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Blog Posts by Subject: Reference

The Great Competition to Design Central Park and How It Was Won

The initial public proposal for “Plans for the Central Park” is reflected in a small classified advertisement in The New York Times: “The Board of Commissioners of Central Park offer the following premiums for laying out the Park … For the first … $2000.” Topographical sketches and certain “particulars” could be obtained at the Board and “must be presented by the First Day of March, 1858.”Read More ›

Searching for Art Resources from Home

Are you looking for art resources from home and don’t know where to begin? Try using one of these six recommended resources accessible outside the Library with your NYPL card.Read More ›

Talking U.S.A. Death Records

A death record is a legal statement of fact that provides information for purposes other than the apparent fact that the subject individual is dead. Read More ›

The Library as a Space of Access: Research Q&A with Schomburg Librarian Michael Perry

Kiani Ned, Schomburg Center Communications Intern, writes about the importance of libraries and talks to librarian Michael Perry about the best research practices.Read More ›

The Right Stuff: Finding the Best Biography Database for Your Research

Find the best biography database for your subject, whether it is Alan Turing or Beyoncé.Read More ›

The Art and Science of Problem Solving

It seems like practically every day we read in both the popular media and academic reports that thinking and problem solving abilities need to taught in our schools, rather than memorization and standardized testing. But what exactly is problem solving, what does it entail?Read More ›

Ep. 28 "I Have Always Loved to Answer Questions" | Library Stories

As a member of the team at AskNYPL, Matthew fields research questions both big and small from curious people all over the globe — questions that even the internet cannot answer.Read More ›

NYPLarcade: Game Design Books at the Library

Whatever your age or interests, the library can point you to great books and resources for designing your own games.Read More ›

Finding Wonder Women at the Library: Online Biographies and Encyclopedias

March is Women’s History Month! Here are some databases that can help with your assignments and projects:Read More ›

Research 101: Primary Sources

What is a Primary Source? A primary source is an original document or object that was created at the time of your study.Read More ›

Live from the Reading Room: Arturo Schomburg to Langston Hughes

Today’s letter features correspondence between Arturo Alfonso Schomburg and Langston Hughes. In the excerpt below, Schomburg speaks with Hughes regarding acquisitions for The Division of Negro Literature, History and Prints—the forerunner to today’s Schomburg Center.Read More ›

3 Reasons to Use Find My Past for Family History Research

Find My Past holds many useful records for furthering your family history research. Here are three reasons to explore this database and continue your genealogical journey:Read More ›

How to Research Dutch Ancestors

Primarily focusing on library collections, this guide presents a select list of materials useful for researching Dutch ancestors in New Netherland and colonial New York. Find information on research strategies, family histories, early directories, church records, Dutch genealogy periodicals, and more.Read More ›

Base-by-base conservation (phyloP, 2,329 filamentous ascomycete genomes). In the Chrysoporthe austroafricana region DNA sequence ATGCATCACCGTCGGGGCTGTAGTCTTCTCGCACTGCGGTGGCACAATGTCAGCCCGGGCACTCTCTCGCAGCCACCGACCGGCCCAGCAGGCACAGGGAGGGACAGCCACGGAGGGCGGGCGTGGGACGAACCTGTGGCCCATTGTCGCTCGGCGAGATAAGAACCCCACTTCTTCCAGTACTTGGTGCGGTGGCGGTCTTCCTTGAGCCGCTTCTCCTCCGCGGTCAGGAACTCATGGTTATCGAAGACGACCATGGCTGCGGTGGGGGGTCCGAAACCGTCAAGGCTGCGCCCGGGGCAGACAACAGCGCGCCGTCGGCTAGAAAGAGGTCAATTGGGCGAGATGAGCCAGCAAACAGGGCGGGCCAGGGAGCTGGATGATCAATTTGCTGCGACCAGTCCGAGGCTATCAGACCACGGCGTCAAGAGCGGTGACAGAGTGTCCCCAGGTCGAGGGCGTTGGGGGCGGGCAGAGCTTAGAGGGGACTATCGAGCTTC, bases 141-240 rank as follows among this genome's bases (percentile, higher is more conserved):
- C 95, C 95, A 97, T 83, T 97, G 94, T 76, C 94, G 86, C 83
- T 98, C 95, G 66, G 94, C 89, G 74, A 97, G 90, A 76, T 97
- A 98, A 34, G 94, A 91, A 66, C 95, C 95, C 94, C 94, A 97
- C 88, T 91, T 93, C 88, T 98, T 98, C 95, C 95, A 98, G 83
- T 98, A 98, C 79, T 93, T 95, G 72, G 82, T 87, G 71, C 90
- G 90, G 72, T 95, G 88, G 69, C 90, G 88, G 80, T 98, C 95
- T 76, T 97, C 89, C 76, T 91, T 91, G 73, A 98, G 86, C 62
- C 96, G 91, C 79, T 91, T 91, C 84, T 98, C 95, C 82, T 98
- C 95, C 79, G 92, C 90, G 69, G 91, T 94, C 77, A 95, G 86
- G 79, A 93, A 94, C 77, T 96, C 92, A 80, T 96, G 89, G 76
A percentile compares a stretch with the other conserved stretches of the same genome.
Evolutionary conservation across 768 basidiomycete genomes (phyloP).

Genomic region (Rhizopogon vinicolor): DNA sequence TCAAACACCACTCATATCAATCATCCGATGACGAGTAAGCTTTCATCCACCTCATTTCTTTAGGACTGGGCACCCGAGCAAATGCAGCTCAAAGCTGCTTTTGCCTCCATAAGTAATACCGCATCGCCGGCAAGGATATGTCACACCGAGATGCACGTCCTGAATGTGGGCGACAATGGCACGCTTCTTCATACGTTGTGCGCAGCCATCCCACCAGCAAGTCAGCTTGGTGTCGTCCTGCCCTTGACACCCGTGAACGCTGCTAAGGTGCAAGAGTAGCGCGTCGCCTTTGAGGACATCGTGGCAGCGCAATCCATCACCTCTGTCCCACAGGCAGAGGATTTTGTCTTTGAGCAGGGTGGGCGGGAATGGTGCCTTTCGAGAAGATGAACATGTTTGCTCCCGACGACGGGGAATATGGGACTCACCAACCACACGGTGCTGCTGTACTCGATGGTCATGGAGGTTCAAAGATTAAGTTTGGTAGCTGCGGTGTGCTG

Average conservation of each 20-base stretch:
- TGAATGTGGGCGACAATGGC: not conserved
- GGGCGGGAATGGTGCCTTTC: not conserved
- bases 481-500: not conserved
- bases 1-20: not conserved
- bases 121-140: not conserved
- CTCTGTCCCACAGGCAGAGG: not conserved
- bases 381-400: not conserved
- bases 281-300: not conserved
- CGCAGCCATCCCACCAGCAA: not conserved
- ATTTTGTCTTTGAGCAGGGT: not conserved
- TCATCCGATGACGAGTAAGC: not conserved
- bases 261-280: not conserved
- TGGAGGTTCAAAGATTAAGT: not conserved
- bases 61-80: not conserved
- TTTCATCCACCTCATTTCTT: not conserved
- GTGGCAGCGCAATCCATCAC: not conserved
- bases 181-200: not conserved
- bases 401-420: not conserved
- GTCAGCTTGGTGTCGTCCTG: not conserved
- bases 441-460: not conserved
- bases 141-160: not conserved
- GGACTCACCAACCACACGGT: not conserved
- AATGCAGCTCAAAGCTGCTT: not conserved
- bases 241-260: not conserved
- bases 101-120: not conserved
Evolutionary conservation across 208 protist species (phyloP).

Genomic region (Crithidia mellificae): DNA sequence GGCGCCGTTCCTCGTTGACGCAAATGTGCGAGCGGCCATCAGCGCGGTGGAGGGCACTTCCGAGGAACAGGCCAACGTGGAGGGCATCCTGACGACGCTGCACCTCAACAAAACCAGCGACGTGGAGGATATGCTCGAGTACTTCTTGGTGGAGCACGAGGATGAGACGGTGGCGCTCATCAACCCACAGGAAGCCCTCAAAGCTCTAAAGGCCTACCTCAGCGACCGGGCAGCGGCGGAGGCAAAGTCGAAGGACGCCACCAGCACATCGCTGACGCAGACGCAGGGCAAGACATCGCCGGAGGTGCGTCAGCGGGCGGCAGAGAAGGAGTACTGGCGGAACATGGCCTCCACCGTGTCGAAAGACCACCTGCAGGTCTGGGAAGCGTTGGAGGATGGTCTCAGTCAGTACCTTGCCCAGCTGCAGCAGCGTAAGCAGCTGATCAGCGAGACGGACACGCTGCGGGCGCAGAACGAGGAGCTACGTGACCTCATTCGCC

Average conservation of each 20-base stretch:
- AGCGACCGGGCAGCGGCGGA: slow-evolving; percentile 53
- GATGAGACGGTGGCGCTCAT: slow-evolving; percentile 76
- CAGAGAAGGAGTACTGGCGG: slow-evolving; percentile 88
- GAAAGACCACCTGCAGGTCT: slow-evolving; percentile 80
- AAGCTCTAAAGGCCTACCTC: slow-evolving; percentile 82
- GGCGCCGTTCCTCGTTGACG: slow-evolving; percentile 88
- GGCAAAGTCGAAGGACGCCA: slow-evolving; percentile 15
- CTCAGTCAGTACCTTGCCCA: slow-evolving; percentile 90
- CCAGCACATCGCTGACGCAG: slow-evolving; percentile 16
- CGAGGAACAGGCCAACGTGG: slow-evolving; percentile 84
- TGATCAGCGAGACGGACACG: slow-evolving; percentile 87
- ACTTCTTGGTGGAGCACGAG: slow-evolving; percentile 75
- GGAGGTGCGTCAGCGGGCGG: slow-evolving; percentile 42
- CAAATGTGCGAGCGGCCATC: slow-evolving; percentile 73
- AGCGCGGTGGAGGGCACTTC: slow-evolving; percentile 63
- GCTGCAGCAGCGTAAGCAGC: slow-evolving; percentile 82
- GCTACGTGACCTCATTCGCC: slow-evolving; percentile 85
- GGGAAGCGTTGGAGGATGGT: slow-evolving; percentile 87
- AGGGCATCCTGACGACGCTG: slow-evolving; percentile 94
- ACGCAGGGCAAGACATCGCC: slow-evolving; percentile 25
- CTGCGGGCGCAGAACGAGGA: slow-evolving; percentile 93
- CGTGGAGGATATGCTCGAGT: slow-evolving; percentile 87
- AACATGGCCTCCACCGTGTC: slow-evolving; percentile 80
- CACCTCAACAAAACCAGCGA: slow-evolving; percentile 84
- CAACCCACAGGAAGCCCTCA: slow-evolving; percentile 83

Understanding the Syrian Refugee Crisis

Over the past several weeks, we've heard a lot about the plight of refugees fleeing Syria and its neighboring countries for safer and more stable living conditions in Europe. Such a systemic, rapidly-changing issue can be hard comprehend, but we are confronted with images and stories that beg for our understanding.Read More ›

Online Research: Where to Start

The New York Public Library has a huge selection of online content to help with your research, whether it's finding a single article, tracing a family tree, writing a dissertation, or anything in between. Read More ›

Now Screening: New Electronic Resources, July 2015

Overview of National Geographic Virtual Library, Nineteenth Century U.S. Newspapers, and Indigenous Peoples: North America.Read More ›

How to Access Digital Resources For Children

The Library subscribes to digital resources for kids that incorporate reading, test taking, videos and games and meet local and national educational standards. Learn how to access them with a library card.Read More ›

Names Have Meaning: A Research Guide for Baby Names and Family Names

Like any word in the dictionary, a person’s name has meaning. The study of names is called onomastics or onomatology. Onomastics covers the naming of all things, including place names (toponyms) and personal names (anthroponyms). Given names, often called first names, and surnames, often called last names, usually derive from words with distinct origins.Read More ›

Researching New York City Neighborhoods

Redefined by the city’s growth, changing populations, and the plans of real estate developers, New York City neighborhoods are ever-evolving entities. They can be researched through our collections—useful materials include neighborhood and borough-specific histories, NYC guidebooks, city agency reports, local newspapers, clippings, statistical data, and maps.Read More ›

14 Words Even Bookworms Often Confuse

We've rounded up some tricky word pairs and their definitions, adding sentences to help you remember the distinctions. Join in the fun by commenting with your own mnemonic sentences that include these words.Read More ›
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